Punctuation rules! Or does it?

Divya Choudary

Ever wondered what life in the social network era would be like without the exclamation mark? Or whether readers have gotten the tone you had intended?

Just like garnishing, punctuation marks add that little extra to the written word. The exclamation mark highlights the phrase. The comma adds that much needed pause. And the ellipsis seems to signify that there’s a lot more to be said than what has been printed. Just as that one word conveys precisely what you intend to say, the ‘right’ punctuation mark conveys the precise tone. You have to agree that a page dotted with commas and other punctuation marks is definitely more inviting to read. And when you write, don’t you feel that typing a period gives you a sense of completion?

When I started learning Spanish, it was interesting to note that writers could give you a heads-up about the upcoming phrase by using pairs of question ? or exclamation ! marks (one inverted and one right-side up) to set off the text. It definitely helped me adopt the right tone when reading out loud.

Using punctuation marks can be both fun and challenging. So imagine my excitement when my colleague showed me an article about ‘little know punctuation marks we should be using’. There were a few that I knew, at once, that I’d like to use. For those times when one exclamation mark was insufficient there was the certitude point – a symbol for unwavering conviction and certainty. For those moments I was excited and inquisitive and didn’t want to end the sentence, there were the exclamation comma and the question comma. These, like the ones we currently use, would improve readability too!

The others, however, seemed to be trying too hard. Do we really need a ‘love point’ to denote affection? Or punctuation marks to distinguish between sarcasm and irony, for the reader to catch on? Also, wouldn’t a ‘sarcmark ’ to signify sarcasm, defeat the purpose of sarcasm?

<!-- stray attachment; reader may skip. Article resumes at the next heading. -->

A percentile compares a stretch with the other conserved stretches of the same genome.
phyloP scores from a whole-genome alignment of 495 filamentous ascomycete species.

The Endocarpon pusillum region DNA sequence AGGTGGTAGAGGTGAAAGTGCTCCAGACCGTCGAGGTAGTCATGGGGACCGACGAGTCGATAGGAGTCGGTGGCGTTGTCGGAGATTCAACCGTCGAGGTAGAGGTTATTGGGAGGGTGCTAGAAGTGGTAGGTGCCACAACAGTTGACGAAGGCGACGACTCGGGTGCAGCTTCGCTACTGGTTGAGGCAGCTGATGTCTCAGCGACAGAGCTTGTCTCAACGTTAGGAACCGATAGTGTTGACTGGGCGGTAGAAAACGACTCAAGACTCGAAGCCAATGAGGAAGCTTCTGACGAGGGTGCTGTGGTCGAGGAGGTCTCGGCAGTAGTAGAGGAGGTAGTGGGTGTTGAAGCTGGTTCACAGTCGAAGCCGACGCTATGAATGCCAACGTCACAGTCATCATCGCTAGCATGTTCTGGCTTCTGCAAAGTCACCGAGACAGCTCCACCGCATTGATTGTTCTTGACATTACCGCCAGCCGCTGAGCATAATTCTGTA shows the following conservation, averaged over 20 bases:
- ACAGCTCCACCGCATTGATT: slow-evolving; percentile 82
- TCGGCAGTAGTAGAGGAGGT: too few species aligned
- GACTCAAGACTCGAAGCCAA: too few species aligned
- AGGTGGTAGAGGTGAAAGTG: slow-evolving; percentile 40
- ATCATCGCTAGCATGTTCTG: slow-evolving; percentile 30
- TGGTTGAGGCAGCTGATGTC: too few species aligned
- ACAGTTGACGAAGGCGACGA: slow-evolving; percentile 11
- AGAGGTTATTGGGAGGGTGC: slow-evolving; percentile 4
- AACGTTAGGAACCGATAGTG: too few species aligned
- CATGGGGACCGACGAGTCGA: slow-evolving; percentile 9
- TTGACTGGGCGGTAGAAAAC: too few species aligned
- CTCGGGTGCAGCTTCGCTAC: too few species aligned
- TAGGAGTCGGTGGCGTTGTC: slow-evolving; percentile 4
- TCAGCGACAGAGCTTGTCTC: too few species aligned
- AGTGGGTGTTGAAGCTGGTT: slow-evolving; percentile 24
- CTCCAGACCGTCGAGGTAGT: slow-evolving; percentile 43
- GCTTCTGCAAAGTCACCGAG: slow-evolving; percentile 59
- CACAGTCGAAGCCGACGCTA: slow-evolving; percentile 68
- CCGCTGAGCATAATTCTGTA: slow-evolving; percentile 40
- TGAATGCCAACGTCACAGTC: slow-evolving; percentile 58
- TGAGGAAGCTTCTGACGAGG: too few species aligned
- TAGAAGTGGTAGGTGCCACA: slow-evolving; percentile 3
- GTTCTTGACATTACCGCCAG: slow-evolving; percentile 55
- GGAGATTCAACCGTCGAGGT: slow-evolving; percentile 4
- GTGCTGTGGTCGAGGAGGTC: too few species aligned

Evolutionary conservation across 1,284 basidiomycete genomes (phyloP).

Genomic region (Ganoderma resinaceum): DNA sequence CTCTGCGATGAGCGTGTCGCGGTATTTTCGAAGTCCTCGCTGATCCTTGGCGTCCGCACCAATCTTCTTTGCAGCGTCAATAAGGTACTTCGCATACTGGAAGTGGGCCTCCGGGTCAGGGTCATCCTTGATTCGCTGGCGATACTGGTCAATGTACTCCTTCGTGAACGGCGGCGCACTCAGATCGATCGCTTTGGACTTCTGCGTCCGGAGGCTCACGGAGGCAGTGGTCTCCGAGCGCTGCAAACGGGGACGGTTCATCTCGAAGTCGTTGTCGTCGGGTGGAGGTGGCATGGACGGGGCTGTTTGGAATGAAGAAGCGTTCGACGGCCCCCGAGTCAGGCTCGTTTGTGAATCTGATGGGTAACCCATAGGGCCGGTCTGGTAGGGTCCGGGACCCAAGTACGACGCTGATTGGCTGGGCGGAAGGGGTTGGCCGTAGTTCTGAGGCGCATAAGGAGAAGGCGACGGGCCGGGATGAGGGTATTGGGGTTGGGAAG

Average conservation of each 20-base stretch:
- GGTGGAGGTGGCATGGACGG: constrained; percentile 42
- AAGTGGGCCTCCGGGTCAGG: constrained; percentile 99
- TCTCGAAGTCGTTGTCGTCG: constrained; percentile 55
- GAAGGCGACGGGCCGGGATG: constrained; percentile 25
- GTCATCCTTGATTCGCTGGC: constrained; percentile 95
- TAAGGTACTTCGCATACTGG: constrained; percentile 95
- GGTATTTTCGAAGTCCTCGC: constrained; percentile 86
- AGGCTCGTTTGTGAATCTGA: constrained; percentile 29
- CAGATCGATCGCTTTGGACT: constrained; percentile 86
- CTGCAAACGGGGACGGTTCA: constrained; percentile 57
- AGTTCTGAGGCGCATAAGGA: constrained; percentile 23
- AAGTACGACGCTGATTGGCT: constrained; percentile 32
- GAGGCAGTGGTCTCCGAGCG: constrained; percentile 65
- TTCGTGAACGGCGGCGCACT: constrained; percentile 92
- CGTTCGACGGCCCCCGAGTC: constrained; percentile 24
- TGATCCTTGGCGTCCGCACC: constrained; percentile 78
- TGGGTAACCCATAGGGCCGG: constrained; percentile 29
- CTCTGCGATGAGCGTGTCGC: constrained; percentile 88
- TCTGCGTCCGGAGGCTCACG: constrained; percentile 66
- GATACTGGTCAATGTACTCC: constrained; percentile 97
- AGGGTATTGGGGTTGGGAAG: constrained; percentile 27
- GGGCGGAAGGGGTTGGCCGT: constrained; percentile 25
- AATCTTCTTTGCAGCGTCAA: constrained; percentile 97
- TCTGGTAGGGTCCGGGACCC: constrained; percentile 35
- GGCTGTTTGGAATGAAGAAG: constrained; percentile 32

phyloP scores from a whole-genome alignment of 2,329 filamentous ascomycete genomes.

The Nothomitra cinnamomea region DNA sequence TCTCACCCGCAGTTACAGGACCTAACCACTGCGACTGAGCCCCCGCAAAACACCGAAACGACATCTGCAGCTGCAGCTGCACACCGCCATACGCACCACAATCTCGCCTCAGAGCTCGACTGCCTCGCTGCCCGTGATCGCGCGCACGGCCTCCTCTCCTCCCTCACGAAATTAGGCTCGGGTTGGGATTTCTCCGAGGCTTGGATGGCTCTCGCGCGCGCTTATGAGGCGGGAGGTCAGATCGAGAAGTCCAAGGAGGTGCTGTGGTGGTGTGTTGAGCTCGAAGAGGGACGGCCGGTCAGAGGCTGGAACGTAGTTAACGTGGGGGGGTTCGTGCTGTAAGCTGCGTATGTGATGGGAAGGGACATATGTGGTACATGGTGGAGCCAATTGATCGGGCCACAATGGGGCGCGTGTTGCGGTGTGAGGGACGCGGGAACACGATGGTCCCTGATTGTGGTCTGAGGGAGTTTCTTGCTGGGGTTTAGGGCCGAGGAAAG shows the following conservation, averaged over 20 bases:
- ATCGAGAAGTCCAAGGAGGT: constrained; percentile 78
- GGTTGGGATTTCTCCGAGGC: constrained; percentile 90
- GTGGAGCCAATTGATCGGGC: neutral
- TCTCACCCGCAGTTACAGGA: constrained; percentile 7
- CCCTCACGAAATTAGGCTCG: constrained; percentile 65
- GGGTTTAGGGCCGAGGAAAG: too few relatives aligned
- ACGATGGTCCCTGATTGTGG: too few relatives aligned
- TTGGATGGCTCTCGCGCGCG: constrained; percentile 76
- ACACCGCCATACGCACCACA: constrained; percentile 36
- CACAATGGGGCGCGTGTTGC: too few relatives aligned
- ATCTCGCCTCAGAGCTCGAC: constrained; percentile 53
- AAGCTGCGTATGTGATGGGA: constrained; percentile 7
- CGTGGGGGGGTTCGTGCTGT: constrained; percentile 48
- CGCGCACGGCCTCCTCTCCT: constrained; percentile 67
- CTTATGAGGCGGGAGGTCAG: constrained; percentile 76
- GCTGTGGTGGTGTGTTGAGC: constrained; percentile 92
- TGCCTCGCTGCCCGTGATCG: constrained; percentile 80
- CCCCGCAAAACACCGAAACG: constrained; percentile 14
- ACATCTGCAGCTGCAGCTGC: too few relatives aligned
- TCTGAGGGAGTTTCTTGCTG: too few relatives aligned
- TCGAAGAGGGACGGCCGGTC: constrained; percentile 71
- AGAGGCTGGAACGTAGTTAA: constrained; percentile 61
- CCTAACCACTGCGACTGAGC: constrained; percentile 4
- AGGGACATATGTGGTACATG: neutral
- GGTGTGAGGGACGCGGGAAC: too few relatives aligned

Texting and instant messaging have changed the way we use punctuation. The exclamation mark, unsurprisingly, is the most overused punctuation mark today. It no longer connotes remarkable excitement, but functions as a symbol of the everyday. If you’re excited use multiple exclamation marks to show it. Yay!!! Surprised? Then use a question mark followed by an exclamation point, like in “Really?!”, or the interrobang. And if punctuation marks don’t do it for you, you could always resort to emoticons. 🙂 For these, unlike the “little know punctuation marks”, you wouldn’t even need to look beyond the standard character set on your keyboard.

While we need more evocative punctuation marks to deal with communication that has become concise, if we can’t find the right words to convey the meaning, would punctuation marks help at all? So, while I am comfortable reading and writing IM lingo on my phone, and do agree that we could use tweaked punctuation on facebook, when it comes to reading books, old school grammar and punctuation is what I’d rather have – text in which dashes and hyphens are in their right places and words that provide the depth themselves.